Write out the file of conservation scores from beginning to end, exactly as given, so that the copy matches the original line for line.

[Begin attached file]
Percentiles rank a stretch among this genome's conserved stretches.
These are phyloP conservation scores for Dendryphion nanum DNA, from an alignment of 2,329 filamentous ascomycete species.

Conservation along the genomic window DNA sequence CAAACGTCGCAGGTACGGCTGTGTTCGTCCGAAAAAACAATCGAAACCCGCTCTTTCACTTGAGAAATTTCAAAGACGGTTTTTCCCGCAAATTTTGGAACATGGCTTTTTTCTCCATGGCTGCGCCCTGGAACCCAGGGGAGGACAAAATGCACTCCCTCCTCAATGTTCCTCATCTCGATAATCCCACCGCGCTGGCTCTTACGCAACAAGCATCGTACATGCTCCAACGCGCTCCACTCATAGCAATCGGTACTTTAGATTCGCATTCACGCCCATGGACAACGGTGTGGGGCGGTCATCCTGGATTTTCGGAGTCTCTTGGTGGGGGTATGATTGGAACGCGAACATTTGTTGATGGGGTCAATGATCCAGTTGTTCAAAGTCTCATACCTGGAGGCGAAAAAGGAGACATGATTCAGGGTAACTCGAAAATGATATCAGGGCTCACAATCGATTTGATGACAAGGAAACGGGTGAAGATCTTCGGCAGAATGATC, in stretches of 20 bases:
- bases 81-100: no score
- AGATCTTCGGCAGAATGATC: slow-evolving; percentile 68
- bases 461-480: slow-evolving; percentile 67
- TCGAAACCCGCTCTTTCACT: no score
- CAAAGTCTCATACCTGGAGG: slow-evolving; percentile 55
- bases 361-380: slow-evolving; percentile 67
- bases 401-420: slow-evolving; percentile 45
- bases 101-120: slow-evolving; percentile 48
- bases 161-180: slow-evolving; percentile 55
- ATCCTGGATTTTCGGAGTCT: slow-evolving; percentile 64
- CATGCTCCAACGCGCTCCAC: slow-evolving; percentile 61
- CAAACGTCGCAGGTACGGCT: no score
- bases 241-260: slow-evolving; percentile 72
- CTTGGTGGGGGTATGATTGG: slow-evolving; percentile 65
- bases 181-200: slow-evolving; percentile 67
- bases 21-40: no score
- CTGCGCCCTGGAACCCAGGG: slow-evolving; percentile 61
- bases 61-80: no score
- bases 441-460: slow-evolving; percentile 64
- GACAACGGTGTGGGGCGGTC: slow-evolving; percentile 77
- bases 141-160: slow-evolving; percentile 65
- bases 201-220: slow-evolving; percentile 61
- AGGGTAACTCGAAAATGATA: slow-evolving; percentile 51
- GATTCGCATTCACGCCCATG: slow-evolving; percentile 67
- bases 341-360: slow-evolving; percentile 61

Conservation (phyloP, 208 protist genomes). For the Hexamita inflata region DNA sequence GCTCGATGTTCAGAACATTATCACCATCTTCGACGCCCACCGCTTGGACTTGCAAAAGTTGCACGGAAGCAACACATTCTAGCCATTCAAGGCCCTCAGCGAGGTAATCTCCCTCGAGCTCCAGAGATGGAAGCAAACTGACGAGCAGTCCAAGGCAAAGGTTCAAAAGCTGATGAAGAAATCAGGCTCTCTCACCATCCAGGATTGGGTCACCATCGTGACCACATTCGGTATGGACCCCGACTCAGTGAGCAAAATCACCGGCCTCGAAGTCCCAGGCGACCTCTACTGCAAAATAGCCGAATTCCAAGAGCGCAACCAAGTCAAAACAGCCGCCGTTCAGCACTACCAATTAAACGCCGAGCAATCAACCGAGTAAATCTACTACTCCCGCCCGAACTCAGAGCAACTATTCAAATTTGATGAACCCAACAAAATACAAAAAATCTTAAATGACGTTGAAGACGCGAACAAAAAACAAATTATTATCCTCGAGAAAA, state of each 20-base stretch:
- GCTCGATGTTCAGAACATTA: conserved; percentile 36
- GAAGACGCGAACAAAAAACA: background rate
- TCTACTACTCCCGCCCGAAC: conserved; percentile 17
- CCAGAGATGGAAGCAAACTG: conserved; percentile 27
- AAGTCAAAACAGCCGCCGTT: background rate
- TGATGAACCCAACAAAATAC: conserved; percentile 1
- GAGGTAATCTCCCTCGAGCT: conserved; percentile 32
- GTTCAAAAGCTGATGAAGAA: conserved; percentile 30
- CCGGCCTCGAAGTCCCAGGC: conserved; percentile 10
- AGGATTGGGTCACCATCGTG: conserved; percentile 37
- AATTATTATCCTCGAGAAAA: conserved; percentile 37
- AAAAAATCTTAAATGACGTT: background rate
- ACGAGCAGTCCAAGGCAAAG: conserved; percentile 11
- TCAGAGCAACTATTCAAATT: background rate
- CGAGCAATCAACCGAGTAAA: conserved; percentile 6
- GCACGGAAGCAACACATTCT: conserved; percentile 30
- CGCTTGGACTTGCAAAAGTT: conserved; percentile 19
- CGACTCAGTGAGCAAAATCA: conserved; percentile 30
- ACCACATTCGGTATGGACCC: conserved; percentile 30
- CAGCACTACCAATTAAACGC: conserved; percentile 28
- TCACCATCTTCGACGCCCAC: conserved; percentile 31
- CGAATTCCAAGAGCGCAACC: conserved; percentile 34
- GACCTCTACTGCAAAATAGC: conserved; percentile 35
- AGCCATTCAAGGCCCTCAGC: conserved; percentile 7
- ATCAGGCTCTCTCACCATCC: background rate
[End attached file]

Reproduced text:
Percentiles rank a stretch among this genome's conserved stretches.
These are phyloP conservation scores for Dendryphion nanum DNA, from an alignment of 2,329 filamentous ascomycete species.

Conservation along the genomic window DNA sequence CAAACGTCGCAGGTACGGCTGTGTTCGTCCGAAAAAACAATCGAAACCCGCTCTTTCACTTGAGAAATTTCAAAGACGGTTTTTCCCGCAAATTTTGGAACATGGCTTTTTTCTCCATGGCTGCGCCCTGGAACCCAGGGGAGGACAAAATGCACTCCCTCCTCAATGTTCCTCATCTCGATAATCCCACCGCGCTGGCTCTTACGCAACAAGCATCGTACATGCTCCAACGCGCTCCACTCATAGCAATCGGTACTTTAGATTCGCATTCACGCCCATGGACAACGGTGTGGGGCGGTCATCCTGGATTTTCGGAGTCTCTTGGTGGGGGTATGATTGGAACGCGAACATTTGTTGATGGGGTCAATGATCCAGTTGTTCAAAGTCTCATACCTGGAGGCGAAAAAGGAGACATGATTCAGGGTAACTCGAAAATGATATCAGGGCTCACAATCGATTTGATGACAAGGAAACGGGTGAAGATCTTCGGCAGAATGATC, in stretches of 20 bases:
- bases 81-100: no score
- AGATCTTCGGCAGAATGATC: slow-evolving; percentile 68
- bases 461-480: slow-evolving; percentile 67
- TCGAAACCCGCTCTTTCACT: no score
- CAAAGTCTCATACCTGGAGG: slow-evolving; percentile 55
- bases 361-380: slow-evolving; percentile 67
- bases 401-420: slow-evolving; percentile 45
- bases 101-120: slow-evolving; percentile 48
- bases 161-180: slow-evolving; percentile 55
- ATCCTGGATTTTCGGAGTCT: slow-evolving; percentile 64
- CATGCTCCAACGCGCTCCAC: slow-evolving; percentile 61
- CAAACGTCGCAGGTACGGCT: no score
- bases 241-260: slow-evolving; percentile 72
- CTTGGTGGGGGTATGATTGG: slow-evolving; percentile 65
- bases 181-200: slow-evolving; percentile 67
- bases 21-40: no score
- CTGCGCCCTGGAACCCAGGG: slow-evolving; percentile 61
- bases 61-80: no score
- bases 441-460: slow-evolving; percentile 64
- GACAACGGTGTGGGGCGGTC: slow-evolving; percentile 77
- bases 141-160: slow-evolving; percentile 65
- bases 201-220: slow-evolving; percentile 61
- AGGGTAACTCGAAAATGATA: slow-evolving; percentile 51
- GATTCGCATTCACGCCCATG: slow-evolving; percentile 67
- bases 341-360: slow-evolving; percentile 61

Conservation (phyloP, 208 protist genomes). For the Hexamita inflata region DNA sequence GCTCGATGTTCAGAACATTATCACCATCTTCGACGCCCACCGCTTGGACTTGCAAAAGTTGCACGGAAGCAACACATTCTAGCCATTCAAGGCCCTCAGCGAGGTAATCTCCCTCGAGCTCCAGAGATGGAAGCAAACTGACGAGCAGTCCAAGGCAAAGGTTCAAAAGCTGATGAAGAAATCAGGCTCTCTCACCATCCAGGATTGGGTCACCATCGTGACCACATTCGGTATGGACCCCGACTCAGTGAGCAAAATCACCGGCCTCGAAGTCCCAGGCGACCTCTACTGCAAAATAGCCGAATTCCAAGAGCGCAACCAAGTCAAAACAGCCGCCGTTCAGCACTACCAATTAAACGCCGAGCAATCAACCGAGTAAATCTACTACTCCCGCCCGAACTCAGAGCAACTATTCAAATTTGATGAACCCAACAAAATACAAAAAATCTTAAATGACGTTGAAGACGCGAACAAAAAACAAATTATTATCCTCGAGAAAA, state of each 20-base stretch:
- GCTCGATGTTCAGAACATTA: conserved; percentile 36
- GAAGACGCGAACAAAAAACA: background rate
- TCTACTACTCCCGCCCGAAC: conserved; percentile 17
- CCAGAGATGGAAGCAAACTG: conserved; percentile 27
- AAGTCAAAACAGCCGCCGTT: background rate
- TGATGAACCCAACAAAATAC: conserved; percentile 1
- GAGGTAATCTCCCTCGAGCT: conserved; percentile 32
- GTTCAAAAGCTGATGAAGAA: conserved; percentile 30
- CCGGCCTCGAAGTCCCAGGC: conserved; percentile 10
- AGGATTGGGTCACCATCGTG: conserved; percentile 37
- AATTATTATCCTCGAGAAAA: conserved; percentile 37
- AAAAAATCTTAAATGACGTT: background rate
- ACGAGCAGTCCAAGGCAAAG: conserved; percentile 11
- TCAGAGCAACTATTCAAATT: background rate
- CGAGCAATCAACCGAGTAAA: conserved; percentile 6
- GCACGGAAGCAACACATTCT: conserved; percentile 30
- CGCTTGGACTTGCAAAAGTT: conserved; percentile 19
- CGACTCAGTGAGCAAAATCA: conserved; percentile 30
- ACCACATTCGGTATGGACCC: conserved; percentile 30
- CAGCACTACCAATTAAACGC: conserved; percentile 28
- TCACCATCTTCGACGCCCAC: conserved; percentile 31
- CGAATTCCAAGAGCGCAACC: conserved; percentile 34
- GACCTCTACTGCAAAATAGC: conserved; percentile 35
- AGCCATTCAAGGCCCTCAGC: conserved; percentile 7
- ATCAGGCTCTCTCACCATCC: background rate